I wrote many articles and white papers about implementing many-to-many relationships in Analysis Services – for both Multidimensional and Tabular models. For the latter, the same techniques are also useful in Power Pivot and Power BI. With the recent release of Excel 2016, Analysis Services 2016, and the engine available in Power BI Desktop, there are new tools and techniques that we can use to implement this type of data models, which are more efficient and easier to manage in your DAX code.
The article Many-to-many relationships in Power BI and Excel 2016 describes how to use the bidirectional filters in Power BI and Analysis Services 2016, and also how to obtain the same performance in Excel 2016 by using the CROSSFILTER function. These techniques use a smart technique that applies the filter through the relationships in the many-to-one direction only when this is really necessary, because there is an existing filter over the bridge table in a many-to-many relationship. This is possible in the “old” DAX with a more complex conditional statement, which makes the code less readable and also suffer of another performance issue related to the usage of an IF statement in a measure (also solved in the “new” engine).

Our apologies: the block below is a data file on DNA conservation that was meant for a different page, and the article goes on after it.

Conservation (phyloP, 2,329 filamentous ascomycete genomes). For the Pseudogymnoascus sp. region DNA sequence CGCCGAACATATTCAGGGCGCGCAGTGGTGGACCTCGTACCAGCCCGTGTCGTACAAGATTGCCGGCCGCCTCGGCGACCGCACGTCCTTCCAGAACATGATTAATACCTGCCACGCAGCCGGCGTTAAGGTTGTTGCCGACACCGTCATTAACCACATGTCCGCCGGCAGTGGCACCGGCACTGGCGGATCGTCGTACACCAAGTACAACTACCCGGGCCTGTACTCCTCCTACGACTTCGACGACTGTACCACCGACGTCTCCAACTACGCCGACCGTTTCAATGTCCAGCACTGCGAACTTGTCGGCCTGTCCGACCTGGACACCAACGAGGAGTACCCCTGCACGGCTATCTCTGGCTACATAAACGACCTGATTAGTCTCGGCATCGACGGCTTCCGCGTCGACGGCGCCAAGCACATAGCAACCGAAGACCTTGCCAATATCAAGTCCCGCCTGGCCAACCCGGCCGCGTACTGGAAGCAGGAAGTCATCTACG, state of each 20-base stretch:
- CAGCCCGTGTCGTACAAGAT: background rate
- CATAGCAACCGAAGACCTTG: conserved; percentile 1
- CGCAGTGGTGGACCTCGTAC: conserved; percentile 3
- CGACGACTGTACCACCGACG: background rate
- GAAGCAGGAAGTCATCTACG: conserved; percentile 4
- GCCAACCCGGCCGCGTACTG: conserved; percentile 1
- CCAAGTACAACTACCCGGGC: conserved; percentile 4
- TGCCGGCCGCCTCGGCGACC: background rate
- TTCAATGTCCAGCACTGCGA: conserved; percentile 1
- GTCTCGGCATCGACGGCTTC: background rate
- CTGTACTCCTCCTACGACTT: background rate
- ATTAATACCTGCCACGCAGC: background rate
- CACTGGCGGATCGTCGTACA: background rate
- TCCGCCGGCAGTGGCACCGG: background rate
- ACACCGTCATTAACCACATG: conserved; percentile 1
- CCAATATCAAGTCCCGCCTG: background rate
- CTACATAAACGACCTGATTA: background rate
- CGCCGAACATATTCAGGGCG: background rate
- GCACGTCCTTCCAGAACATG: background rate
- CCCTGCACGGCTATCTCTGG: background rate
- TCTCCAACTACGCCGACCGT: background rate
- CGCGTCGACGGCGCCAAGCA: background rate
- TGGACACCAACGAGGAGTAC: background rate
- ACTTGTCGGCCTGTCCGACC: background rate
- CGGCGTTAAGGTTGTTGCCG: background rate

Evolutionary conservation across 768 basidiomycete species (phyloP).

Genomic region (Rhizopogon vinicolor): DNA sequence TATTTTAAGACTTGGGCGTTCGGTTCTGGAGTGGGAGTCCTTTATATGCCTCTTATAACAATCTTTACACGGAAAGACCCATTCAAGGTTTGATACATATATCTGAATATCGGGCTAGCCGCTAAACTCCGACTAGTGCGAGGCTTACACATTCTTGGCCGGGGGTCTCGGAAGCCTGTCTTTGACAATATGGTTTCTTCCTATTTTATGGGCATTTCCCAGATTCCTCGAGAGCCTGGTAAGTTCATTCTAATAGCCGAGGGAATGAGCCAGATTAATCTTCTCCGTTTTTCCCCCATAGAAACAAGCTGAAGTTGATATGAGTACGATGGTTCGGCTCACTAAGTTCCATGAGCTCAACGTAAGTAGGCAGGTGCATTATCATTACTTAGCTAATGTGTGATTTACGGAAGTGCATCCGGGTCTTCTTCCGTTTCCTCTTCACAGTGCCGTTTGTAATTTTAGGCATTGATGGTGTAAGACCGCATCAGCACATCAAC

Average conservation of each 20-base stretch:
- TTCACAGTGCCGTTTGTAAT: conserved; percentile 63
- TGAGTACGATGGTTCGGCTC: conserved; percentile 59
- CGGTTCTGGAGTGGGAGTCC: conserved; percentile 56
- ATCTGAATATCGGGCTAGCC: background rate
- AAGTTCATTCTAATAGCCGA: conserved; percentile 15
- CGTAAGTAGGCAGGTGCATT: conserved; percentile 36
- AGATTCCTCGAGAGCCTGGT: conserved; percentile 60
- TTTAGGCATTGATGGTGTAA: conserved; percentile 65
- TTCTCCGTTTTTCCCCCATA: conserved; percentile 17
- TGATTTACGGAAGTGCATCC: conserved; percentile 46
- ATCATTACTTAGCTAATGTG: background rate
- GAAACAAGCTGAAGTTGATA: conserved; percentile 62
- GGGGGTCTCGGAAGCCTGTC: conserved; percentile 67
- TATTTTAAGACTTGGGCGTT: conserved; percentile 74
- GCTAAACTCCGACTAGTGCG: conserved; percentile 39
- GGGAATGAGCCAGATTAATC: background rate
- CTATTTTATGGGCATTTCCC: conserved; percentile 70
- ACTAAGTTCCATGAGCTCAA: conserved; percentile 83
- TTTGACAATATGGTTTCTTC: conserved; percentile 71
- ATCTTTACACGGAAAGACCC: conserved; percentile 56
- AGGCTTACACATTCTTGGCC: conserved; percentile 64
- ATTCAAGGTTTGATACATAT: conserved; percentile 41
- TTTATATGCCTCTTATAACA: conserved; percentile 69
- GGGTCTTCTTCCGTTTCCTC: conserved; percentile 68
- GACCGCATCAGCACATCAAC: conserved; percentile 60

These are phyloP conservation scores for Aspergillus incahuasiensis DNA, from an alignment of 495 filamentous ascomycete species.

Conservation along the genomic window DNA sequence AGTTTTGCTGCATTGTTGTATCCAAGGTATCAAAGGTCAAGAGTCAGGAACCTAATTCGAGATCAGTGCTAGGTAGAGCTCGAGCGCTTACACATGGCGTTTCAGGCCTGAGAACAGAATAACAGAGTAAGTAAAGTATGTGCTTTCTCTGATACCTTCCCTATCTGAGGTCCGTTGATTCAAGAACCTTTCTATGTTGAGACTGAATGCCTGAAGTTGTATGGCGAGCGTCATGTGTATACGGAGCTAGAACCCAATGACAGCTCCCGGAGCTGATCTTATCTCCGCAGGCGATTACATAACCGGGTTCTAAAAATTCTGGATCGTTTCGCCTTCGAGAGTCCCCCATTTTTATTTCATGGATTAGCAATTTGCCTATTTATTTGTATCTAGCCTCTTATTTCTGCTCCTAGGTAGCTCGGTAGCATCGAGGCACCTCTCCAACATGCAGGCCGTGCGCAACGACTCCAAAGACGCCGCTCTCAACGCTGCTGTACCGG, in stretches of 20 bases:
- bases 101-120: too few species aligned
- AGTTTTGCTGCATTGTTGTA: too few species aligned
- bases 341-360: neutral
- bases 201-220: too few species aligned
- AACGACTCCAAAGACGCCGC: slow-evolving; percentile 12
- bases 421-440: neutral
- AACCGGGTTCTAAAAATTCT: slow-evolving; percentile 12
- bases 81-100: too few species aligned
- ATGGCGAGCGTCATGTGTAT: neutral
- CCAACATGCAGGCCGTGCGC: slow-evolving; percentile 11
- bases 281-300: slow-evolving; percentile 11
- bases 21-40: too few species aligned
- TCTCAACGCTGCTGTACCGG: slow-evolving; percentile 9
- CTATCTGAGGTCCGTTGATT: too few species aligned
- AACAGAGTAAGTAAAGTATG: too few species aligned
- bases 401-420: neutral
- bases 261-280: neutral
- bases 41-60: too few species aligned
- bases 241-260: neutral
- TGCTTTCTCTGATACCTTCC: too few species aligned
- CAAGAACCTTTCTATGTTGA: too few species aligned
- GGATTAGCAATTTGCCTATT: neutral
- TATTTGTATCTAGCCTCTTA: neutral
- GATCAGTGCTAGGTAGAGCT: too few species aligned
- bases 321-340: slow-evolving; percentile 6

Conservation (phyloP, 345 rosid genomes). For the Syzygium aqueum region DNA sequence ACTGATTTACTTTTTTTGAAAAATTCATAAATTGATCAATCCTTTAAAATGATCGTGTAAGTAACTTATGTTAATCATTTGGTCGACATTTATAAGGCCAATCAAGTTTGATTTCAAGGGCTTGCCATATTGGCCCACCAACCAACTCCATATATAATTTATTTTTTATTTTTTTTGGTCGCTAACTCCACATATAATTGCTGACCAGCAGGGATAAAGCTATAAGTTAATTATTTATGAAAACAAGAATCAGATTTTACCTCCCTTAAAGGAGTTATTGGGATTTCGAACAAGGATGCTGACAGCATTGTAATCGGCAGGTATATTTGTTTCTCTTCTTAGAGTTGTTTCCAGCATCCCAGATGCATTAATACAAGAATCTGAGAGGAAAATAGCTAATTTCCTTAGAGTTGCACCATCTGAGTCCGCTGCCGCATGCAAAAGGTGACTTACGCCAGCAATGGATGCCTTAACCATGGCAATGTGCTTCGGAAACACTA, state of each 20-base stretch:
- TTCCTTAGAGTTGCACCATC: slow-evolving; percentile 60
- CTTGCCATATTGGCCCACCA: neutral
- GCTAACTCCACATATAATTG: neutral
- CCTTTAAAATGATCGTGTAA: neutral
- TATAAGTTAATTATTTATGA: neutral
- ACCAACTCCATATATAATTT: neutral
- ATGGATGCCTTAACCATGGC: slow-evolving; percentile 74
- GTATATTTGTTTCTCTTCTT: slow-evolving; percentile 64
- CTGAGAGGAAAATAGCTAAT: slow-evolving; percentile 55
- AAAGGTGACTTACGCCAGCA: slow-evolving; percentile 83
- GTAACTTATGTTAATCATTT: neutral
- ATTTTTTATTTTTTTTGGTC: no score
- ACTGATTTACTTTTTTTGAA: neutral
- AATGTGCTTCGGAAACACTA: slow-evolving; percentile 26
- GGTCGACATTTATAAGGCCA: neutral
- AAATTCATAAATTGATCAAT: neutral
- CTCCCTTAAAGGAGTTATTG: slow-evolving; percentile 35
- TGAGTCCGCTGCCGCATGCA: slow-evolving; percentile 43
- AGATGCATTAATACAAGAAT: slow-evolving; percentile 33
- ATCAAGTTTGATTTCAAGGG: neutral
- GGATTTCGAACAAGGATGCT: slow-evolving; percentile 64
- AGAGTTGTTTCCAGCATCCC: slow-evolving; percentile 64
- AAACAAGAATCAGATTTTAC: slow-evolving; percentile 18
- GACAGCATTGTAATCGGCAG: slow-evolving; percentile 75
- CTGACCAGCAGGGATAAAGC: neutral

I think there are a huge number of data modeling options that are now possible thanks to these innovations, many of them will have an impact on several DAX Patterns, which we will revisit in a few months using the new techniques.
Specifies cross filtering direction to be used in the evaluation of a DAX expression. The relationship is defined by naming, as arguments, the two columns that serve as endpoints.
CROSSFILTER ( <LeftColumnName>, <RightColumnName>, <CrossFilterType> )
Checks whether a condition is met, and returns one value if TRUE, and another value if FALSE.
IF ( <LogicalTest>, <ResultIfTrue> [, <ResultIfFalse>] )